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Obituary: Mark Cole

15 August 2014

Canon Hugh Beavan writes:

MARK COLE, who died in April, aged 73, after a long and courageous fight against cancer, gave outstanding service for some 30 years to the diocese of Chelmsford, the Colchester episcopal area, the Colchester deanery, and St Leonard's, Lexden.

Mark was always proud of his roots in Leicester and grateful for the way the Christian faith shaped his life. Aged seven, he became a chorister at St John the Baptist, Knighton: this meant choir practice three times a week, and three fully choral services on Sundays. Later, he became head chorister, and then a server and sacristan. At St John's, Mark acquired his great love of church music, and for well ordered and reverent traditional Anglican worship. He also became a lifelong supporter of the Leicester Tigers, and acquired a great love for rugby union and cricket.

St John's had a flourishing youth fellowship, where Mark first met his future wife Barbara, who later became a Sunday-school teacher. When Mark left Wyggeston Grammar School in 1958, his headmaster wrote prophetically: "He should develop into a responsible person of excellent character, and be capable of obtaining professional qualifications. Later on he should attain a responsible position."

Mark joined the Midland Bank (now HSBC), and studied for his Institute of Bankers exams. Little could he have realised that, in 1987, he would be elected a fellow of the Chartered Institute of Bankers, and become president of the Colchester and District Centre in 1988.

He and Barbara were married at St John's in 1963, and moved to their first house in Oadby, where they got involved in St Peter's. They were to be blessed with two children, Simon and Joanna, and later four grandchildren.

More than 30 years ago, Mark, Barbara, Simon, and Joanna moved to Braiswick, in Essex, when Mark was appointed manager in the Midland Bank's area office in Colchester. So began his long and very active involvement in St Leonard's, Lexden: ten years as churchwarden, more than 30 years on the PCC, member of the finance and fabric committees, and a lay minister of the eucharist - a ministry that he carried out with reverence and sensitivity.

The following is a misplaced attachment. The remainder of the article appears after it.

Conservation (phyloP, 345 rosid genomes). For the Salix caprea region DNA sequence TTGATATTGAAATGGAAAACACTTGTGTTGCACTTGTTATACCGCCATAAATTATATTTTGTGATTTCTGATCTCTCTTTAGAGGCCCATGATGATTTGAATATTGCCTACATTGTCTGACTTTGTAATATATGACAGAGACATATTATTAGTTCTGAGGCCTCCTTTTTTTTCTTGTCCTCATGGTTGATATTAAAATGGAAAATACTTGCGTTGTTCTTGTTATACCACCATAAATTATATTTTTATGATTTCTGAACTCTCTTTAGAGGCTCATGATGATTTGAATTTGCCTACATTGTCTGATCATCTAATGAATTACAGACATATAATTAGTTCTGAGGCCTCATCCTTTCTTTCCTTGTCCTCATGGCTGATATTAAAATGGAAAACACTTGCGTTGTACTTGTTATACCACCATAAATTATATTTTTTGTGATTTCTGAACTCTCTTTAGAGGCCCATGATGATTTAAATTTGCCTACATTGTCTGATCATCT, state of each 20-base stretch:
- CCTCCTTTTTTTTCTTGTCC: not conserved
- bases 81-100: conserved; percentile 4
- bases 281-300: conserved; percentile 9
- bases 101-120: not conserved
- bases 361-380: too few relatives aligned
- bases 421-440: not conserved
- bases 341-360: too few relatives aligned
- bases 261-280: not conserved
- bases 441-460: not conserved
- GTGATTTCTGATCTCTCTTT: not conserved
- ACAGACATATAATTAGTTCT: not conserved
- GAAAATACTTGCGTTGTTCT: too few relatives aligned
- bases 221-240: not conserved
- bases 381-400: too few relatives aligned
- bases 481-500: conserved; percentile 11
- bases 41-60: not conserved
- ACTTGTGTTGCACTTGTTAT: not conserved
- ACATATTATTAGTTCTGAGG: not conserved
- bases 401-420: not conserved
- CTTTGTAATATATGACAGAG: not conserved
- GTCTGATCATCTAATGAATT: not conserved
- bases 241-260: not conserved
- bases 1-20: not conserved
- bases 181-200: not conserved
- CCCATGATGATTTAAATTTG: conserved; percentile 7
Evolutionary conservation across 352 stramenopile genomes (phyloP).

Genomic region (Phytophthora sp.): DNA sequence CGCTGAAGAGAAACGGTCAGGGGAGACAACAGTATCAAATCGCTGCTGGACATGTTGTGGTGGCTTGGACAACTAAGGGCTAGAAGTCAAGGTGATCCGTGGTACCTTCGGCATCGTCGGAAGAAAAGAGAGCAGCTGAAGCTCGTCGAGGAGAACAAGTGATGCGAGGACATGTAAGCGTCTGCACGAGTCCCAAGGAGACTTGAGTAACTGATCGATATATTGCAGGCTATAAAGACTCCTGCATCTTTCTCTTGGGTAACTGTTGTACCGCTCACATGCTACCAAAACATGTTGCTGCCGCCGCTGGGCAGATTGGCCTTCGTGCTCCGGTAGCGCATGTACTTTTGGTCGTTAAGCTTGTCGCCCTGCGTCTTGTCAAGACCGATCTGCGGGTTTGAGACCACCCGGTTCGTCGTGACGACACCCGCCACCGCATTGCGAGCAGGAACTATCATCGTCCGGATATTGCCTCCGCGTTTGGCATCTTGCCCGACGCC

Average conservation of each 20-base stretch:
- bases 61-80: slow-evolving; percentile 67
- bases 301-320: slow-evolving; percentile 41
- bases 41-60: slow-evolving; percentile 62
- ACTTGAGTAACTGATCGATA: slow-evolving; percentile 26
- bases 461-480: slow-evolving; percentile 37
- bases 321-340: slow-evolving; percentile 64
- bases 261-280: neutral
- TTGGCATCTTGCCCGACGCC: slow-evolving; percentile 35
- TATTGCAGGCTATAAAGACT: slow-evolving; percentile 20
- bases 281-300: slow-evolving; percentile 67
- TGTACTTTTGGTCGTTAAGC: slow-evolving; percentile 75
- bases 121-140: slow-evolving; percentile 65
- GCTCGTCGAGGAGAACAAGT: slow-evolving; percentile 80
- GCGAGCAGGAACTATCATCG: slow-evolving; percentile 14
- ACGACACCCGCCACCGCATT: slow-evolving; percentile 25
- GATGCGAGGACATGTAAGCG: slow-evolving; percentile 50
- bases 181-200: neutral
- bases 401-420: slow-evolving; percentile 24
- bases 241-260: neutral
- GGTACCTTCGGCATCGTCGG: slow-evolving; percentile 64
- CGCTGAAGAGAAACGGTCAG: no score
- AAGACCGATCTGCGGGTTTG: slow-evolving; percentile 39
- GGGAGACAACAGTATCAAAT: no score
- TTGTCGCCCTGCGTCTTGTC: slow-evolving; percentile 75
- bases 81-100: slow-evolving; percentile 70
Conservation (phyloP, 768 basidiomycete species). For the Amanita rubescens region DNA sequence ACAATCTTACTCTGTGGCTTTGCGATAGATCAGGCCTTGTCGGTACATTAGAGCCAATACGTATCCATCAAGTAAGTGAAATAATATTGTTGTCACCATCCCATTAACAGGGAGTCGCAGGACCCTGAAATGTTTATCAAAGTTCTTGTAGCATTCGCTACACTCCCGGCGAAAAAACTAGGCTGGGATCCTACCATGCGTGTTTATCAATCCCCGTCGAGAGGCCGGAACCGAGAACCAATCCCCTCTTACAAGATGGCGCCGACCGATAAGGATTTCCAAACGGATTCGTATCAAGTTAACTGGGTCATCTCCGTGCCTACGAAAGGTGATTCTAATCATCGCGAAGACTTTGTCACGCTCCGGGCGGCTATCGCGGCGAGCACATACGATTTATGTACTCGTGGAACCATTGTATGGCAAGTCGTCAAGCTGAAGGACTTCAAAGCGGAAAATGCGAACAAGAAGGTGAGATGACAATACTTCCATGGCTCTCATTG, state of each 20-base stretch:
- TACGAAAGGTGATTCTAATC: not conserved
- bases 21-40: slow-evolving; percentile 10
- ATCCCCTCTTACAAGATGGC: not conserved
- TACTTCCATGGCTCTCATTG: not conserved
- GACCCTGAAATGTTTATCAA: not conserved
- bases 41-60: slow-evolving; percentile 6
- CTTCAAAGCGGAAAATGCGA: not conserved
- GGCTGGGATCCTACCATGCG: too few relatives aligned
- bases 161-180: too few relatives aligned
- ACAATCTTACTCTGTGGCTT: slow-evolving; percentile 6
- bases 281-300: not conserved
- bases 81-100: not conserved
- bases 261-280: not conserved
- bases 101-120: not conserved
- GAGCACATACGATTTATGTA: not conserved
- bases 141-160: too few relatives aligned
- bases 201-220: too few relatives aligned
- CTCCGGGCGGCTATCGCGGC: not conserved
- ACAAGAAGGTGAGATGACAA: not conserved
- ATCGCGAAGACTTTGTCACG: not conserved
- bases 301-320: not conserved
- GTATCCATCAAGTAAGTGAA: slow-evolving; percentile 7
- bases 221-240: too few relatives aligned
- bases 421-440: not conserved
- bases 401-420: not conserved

Mark also gave generous service to the wider Church, in deanery and in diocese: he was lay chair of the deanery synod for 14 years; and for many years was a member of the diocesan synod, the diocesan pastoral committee, and the Bishop's Council. It was on the diocesan pastoral committee that I first met him in the early 1990s. We soon became good friends: I think we both got a reputation for asking awkward questions. Mark ultimately chaired the pastoral committee - a case of "If you can't beat them, join them." His outstanding service to the diocese was belatedly recognised in 2012, when the Bishop of Chelmsford awarded him the Order of St Cedd.

Blessed is the parish that has someone with Mark's vision and knowledge of the wider Church. It is thanks to people such as Mark that St Leonard's, Lexden, is the outward-looking church it is today.

But his sympathies and interests were very wide: he served as secretary of the Braiswick Residents' Association, and on the national committee of the HSBC Pensioners' Association, and sang for many years with Colchester Choral Society.

He had planned his thanksgiving service down to the last detail. For the reading he chose the prologue to St John's Gospel, the traditional Gospel for Christmas Day. He wrote: "This is my favourite Bible passage, and sums up what I believe. I have always found the verse 'He came unto his own and his own received him not' to be very moving. Presumably it refers to Jesus's fellow countrymen, but I always felt it sums up our inadequacies as Christians in that we do not measure up to God's standards by a long way."

Those of us who were privileged to know Mark thank God for his inspiring example: his generous and sacrificial service to the Church; his love and devotion as a husband, father, grandfather, and father-in-law; and, not least, his deep trust and faith in God in prosperity and in adversity. May he rest in peace and rise in glory.

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